Reverting to King’s evidence that he was the owner of the copyright because the works had not been prepared in the performance of his duties, the problem is that it is belied by the objective facts. For instance, King prepared quarterly reports about the performance of his duties. They dealt with his merits as employee and they stressed that the major component of his work was programming. A job evaluation investigation in April 2000, with which he agreed at the time, stated that he was responsible for system development and programming and calibration of the Bureau’s automatic weather station network. The estimate was that he was, at the time, spending some 50 per cent of his time on system development and programming.
 This also controverts his evidence that he had compiled the programs after hours. Although it must be accepted that his initial programming took place at home it is clear that as time passed he spent increasingly more of his office hours developing programs, to such an extent that he failed to give sufficient attention to his duties as head of the Upington office. In any event, the fact that an employee creates a work at home (or even during office hours at the premises of the employer) is but a factor that has to be taken into account in answering the question whether the work was made in the course of his employment.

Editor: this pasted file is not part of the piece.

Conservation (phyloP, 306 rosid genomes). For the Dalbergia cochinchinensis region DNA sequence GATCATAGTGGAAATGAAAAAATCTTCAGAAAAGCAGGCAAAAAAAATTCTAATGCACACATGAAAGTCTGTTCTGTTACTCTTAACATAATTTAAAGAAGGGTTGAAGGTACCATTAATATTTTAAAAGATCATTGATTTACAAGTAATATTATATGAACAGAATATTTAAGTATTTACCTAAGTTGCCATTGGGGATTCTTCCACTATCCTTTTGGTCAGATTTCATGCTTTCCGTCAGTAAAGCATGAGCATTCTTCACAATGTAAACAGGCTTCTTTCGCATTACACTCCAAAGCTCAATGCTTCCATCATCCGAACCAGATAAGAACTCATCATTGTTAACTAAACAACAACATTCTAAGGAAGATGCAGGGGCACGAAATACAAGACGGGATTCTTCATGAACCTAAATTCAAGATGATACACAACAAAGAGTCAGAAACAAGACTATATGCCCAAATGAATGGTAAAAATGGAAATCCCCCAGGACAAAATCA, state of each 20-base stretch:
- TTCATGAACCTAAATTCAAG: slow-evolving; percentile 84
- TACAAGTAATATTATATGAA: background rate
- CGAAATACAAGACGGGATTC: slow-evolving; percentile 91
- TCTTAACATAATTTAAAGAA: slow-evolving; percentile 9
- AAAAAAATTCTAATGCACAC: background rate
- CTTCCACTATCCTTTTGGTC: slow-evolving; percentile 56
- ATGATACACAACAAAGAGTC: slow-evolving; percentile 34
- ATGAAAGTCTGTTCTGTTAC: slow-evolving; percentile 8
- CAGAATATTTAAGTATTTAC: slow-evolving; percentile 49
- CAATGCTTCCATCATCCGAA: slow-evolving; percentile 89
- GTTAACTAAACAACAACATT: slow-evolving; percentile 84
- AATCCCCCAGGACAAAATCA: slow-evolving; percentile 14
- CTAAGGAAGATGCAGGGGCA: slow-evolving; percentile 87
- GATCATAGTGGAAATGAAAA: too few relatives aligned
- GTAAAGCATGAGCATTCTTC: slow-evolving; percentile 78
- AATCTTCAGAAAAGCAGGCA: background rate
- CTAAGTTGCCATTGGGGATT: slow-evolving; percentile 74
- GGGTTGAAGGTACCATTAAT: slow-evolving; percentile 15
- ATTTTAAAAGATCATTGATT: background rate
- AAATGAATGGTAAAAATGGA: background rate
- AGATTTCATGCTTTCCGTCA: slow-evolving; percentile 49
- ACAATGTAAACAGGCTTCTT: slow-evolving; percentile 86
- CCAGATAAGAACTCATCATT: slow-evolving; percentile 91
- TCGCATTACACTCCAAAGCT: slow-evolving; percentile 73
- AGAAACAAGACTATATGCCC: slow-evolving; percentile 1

Mr King also relied on the Personnel Administration Standard, which contained a personnel standard for a meteorological technician. It did not list computer programming as part of the job description but the document in its terms was not intended to be all-embracing and anticipated that a fuller job description could be issued (as happened) and, as said before, a work may be created in the course of employment without having been created in terms of the contract. In addition, the scope of employment may change explicitly or by implication.17 Lastly, he relied on an industrial settlement agreement, which provided that the April 2000 job evaluation would be cancelled. The meaning of the settlement agreement need not be considered as cancellation could not change ownership retrospectively.
 It is not necessary to deal with the evidence any further. The court below did a careful analysis of all factors relevant to the question and came to the conclusion that the works had been made in the course of King’s employment. King’s counsel was not able to show that the court below had erred. To the contrary, I am satisfied that the court did not. This conclusion obviates the need to consider the other issues18 and the appeal stands to be dismissed with costs.
 The following order is made:
The appeal is dismissed with costs.
L T C HARMS
ACTING DEPUTY PRESIDENT
For Appellant: E S J van Graan SC
Botes Attorney, Pretoria
Claude Reid Attorneys, Bloemfontein
For Respondent: A J Bester
Spoor & Fisher, c/o Van Zyl Le Roux & Hurter, Pretoria
Israel Sackstein Matsepe Inc, Bloemfontein